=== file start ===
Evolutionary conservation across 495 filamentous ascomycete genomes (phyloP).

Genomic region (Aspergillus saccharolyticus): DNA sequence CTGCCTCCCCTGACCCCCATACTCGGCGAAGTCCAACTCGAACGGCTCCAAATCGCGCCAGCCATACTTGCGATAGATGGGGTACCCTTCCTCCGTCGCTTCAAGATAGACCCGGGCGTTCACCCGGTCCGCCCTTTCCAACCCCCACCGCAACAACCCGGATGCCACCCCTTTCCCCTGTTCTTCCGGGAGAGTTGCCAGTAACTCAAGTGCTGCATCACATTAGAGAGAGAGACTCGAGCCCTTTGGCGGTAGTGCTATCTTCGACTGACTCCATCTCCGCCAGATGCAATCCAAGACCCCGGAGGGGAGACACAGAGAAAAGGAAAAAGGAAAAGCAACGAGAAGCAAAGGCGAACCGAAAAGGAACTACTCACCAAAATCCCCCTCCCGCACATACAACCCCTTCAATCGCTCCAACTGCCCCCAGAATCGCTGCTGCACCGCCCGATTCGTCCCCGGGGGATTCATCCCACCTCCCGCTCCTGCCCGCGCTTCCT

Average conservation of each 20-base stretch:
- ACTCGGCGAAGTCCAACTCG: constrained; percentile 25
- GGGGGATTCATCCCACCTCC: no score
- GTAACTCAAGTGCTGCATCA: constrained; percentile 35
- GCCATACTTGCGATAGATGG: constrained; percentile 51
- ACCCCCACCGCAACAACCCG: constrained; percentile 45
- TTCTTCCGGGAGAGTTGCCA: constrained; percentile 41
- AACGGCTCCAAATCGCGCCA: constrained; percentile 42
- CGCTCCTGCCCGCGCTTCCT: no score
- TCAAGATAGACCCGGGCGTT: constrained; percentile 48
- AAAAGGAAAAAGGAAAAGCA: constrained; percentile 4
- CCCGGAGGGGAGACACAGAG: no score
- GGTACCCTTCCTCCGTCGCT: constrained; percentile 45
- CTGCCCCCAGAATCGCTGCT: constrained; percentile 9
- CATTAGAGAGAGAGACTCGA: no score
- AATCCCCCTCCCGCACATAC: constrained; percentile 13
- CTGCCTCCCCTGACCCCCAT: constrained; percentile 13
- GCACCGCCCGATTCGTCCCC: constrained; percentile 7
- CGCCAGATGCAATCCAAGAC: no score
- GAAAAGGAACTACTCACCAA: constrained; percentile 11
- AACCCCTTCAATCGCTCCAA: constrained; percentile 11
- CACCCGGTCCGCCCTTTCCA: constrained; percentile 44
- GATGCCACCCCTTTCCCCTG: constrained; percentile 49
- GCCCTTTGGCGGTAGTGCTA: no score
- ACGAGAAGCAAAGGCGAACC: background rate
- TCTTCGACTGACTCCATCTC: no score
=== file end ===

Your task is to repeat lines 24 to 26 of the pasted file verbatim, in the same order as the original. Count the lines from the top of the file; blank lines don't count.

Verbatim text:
- CACCCGGTCCGCCCTTTCCA: constrained; percentile 44
- GATGCCACCCCTTTCCCCTG: constrained; percentile 49
- GCCCTTTGGCGGTAGTGCTA: no score